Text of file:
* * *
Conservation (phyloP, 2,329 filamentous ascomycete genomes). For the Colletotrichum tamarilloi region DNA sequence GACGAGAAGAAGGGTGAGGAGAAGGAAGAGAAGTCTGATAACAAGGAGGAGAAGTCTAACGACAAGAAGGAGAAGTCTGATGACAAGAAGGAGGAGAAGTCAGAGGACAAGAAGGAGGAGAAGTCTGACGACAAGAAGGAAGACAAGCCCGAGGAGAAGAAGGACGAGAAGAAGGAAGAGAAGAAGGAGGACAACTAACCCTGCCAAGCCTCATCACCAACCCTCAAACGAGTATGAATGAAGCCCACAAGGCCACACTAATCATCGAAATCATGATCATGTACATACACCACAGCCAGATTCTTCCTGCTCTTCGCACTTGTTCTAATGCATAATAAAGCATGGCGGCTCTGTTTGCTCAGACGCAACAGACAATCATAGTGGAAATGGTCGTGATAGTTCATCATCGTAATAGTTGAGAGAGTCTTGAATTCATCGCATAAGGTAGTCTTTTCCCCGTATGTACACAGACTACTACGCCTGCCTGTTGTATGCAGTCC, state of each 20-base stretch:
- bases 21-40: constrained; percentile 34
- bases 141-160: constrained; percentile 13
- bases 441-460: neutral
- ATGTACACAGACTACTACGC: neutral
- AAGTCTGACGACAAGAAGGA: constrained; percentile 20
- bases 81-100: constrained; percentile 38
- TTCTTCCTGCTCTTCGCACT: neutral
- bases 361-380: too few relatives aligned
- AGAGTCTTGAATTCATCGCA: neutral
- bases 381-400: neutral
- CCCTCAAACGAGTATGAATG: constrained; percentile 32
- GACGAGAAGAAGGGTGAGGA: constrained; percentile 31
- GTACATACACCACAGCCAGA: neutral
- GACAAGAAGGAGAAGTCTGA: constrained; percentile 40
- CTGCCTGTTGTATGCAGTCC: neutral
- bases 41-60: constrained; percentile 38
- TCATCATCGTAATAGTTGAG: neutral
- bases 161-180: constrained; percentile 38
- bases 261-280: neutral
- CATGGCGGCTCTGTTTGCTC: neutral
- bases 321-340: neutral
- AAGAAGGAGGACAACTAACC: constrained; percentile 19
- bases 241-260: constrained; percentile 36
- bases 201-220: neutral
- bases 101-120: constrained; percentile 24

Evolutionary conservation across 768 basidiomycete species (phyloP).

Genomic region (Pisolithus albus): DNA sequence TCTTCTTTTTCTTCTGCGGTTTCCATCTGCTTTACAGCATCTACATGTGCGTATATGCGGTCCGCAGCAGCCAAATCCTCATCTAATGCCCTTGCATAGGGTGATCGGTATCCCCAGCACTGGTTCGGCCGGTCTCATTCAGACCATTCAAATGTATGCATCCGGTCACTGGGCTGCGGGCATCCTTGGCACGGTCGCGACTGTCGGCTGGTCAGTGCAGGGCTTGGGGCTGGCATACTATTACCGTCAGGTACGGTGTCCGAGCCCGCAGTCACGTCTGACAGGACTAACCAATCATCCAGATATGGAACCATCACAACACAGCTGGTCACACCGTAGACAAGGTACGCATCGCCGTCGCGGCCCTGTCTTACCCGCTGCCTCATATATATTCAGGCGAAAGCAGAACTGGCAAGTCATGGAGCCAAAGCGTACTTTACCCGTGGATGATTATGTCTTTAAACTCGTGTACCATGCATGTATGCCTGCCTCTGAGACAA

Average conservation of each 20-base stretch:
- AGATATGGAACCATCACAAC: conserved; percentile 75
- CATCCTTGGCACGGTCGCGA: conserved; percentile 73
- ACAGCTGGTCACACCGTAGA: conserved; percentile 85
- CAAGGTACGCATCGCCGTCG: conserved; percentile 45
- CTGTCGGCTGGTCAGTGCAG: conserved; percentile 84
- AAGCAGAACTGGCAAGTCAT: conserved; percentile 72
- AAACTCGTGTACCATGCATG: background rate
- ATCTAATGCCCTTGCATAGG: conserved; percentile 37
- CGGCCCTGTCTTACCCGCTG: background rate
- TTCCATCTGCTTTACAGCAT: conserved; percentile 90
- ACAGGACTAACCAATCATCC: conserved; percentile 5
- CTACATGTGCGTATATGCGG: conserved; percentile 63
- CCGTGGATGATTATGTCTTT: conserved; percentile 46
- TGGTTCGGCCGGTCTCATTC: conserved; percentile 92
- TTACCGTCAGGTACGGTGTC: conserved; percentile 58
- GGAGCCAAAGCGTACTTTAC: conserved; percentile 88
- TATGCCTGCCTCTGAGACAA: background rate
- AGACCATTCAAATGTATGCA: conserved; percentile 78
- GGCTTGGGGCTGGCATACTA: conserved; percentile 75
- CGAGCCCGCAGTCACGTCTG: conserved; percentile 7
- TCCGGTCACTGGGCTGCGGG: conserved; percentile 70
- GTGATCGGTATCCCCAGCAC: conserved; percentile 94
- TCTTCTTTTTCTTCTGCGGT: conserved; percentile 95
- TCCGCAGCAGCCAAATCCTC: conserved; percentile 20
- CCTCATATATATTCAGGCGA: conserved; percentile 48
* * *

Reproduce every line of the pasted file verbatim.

Conservation (phyloP, 2,329 filamentous ascomycete genomes). For the Colletotrichum tamarilloi region DNA sequence GACGAGAAGAAGGGTGAGGAGAAGGAAGAGAAGTCTGATAACAAGGAGGAGAAGTCTAACGACAAGAAGGAGAAGTCTGATGACAAGAAGGAGGAGAAGTCAGAGGACAAGAAGGAGGAGAAGTCTGACGACAAGAAGGAAGACAAGCCCGAGGAGAAGAAGGACGAGAAGAAGGAAGAGAAGAAGGAGGACAACTAACCCTGCCAAGCCTCATCACCAACCCTCAAACGAGTATGAATGAAGCCCACAAGGCCACACTAATCATCGAAATCATGATCATGTACATACACCACAGCCAGATTCTTCCTGCTCTTCGCACTTGTTCTAATGCATAATAAAGCATGGCGGCTCTGTTTGCTCAGACGCAACAGACAATCATAGTGGAAATGGTCGTGATAGTTCATCATCGTAATAGTTGAGAGAGTCTTGAATTCATCGCATAAGGTAGTCTTTTCCCCGTATGTACACAGACTACTACGCCTGCCTGTTGTATGCAGTCC, state of each 20-base stretch:
- bases 21-40: constrained; percentile 34
- bases 141-160: constrained; percentile 13
- bases 441-460: neutral
- ATGTACACAGACTACTACGC: neutral
- AAGTCTGACGACAAGAAGGA: constrained; percentile 20
- bases 81-100: constrained; percentile 38
- TTCTTCCTGCTCTTCGCACT: neutral
- bases 361-380: too few relatives aligned
- AGAGTCTTGAATTCATCGCA: neutral
- bases 381-400: neutral
- CCCTCAAACGAGTATGAATG: constrained; percentile 32
- GACGAGAAGAAGGGTGAGGA: constrained; percentile 31
- GTACATACACCACAGCCAGA: neutral
- GACAAGAAGGAGAAGTCTGA: constrained; percentile 40
- CTGCCTGTTGTATGCAGTCC: neutral
- bases 41-60: constrained; percentile 38
- TCATCATCGTAATAGTTGAG: neutral
- bases 161-180: constrained; percentile 38
- bases 261-280: neutral
- CATGGCGGCTCTGTTTGCTC: neutral
- bases 321-340: neutral
- AAGAAGGAGGACAACTAACC: constrained; percentile 19
- bases 241-260: constrained; percentile 36
- bases 201-220: neutral
- bases 101-120: constrained; percentile 24

Evolutionary conservation across 768 basidiomycete species (phyloP).

Genomic region (Pisolithus albus): DNA sequence TCTTCTTTTTCTTCTGCGGTTTCCATCTGCTTTACAGCATCTACATGTGCGTATATGCGGTCCGCAGCAGCCAAATCCTCATCTAATGCCCTTGCATAGGGTGATCGGTATCCCCAGCACTGGTTCGGCCGGTCTCATTCAGACCATTCAAATGTATGCATCCGGTCACTGGGCTGCGGGCATCCTTGGCACGGTCGCGACTGTCGGCTGGTCAGTGCAGGGCTTGGGGCTGGCATACTATTACCGTCAGGTACGGTGTCCGAGCCCGCAGTCACGTCTGACAGGACTAACCAATCATCCAGATATGGAACCATCACAACACAGCTGGTCACACCGTAGACAAGGTACGCATCGCCGTCGCGGCCCTGTCTTACCCGCTGCCTCATATATATTCAGGCGAAAGCAGAACTGGCAAGTCATGGAGCCAAAGCGTACTTTACCCGTGGATGATTATGTCTTTAAACTCGTGTACCATGCATGTATGCCTGCCTCTGAGACAA

Average conservation of each 20-base stretch:
- AGATATGGAACCATCACAAC: conserved; percentile 75
- CATCCTTGGCACGGTCGCGA: conserved; percentile 73
- ACAGCTGGTCACACCGTAGA: conserved; percentile 85
- CAAGGTACGCATCGCCGTCG: conserved; percentile 45
- CTGTCGGCTGGTCAGTGCAG: conserved; percentile 84
- AAGCAGAACTGGCAAGTCAT: conserved; percentile 72
- AAACTCGTGTACCATGCATG: background rate
- ATCTAATGCCCTTGCATAGG: conserved; percentile 37
- CGGCCCTGTCTTACCCGCTG: background rate
- TTCCATCTGCTTTACAGCAT: conserved; percentile 90
- ACAGGACTAACCAATCATCC: conserved; percentile 5
- CTACATGTGCGTATATGCGG: conserved; percentile 63
- CCGTGGATGATTATGTCTTT: conserved; percentile 46
- TGGTTCGGCCGGTCTCATTC: conserved; percentile 92
- TTACCGTCAGGTACGGTGTC: conserved; percentile 58
- GGAGCCAAAGCGTACTTTAC: conserved; percentile 88
- TATGCCTGCCTCTGAGACAA: background rate
- AGACCATTCAAATGTATGCA: conserved; percentile 78
- GGCTTGGGGCTGGCATACTA: conserved; percentile 75
- CGAGCCCGCAGTCACGTCTG: conserved; percentile 7
- TCCGGTCACTGGGCTGCGGG: conserved; percentile 70
- GTGATCGGTATCCCCAGCAC: conserved; percentile 94
- TCTTCTTTTTCTTCTGCGGT: conserved; percentile 95
- TCCGCAGCAGCCAAATCCTC: conserved; percentile 20
- CCTCATATATATTCAGGCGA: conserved; percentile 48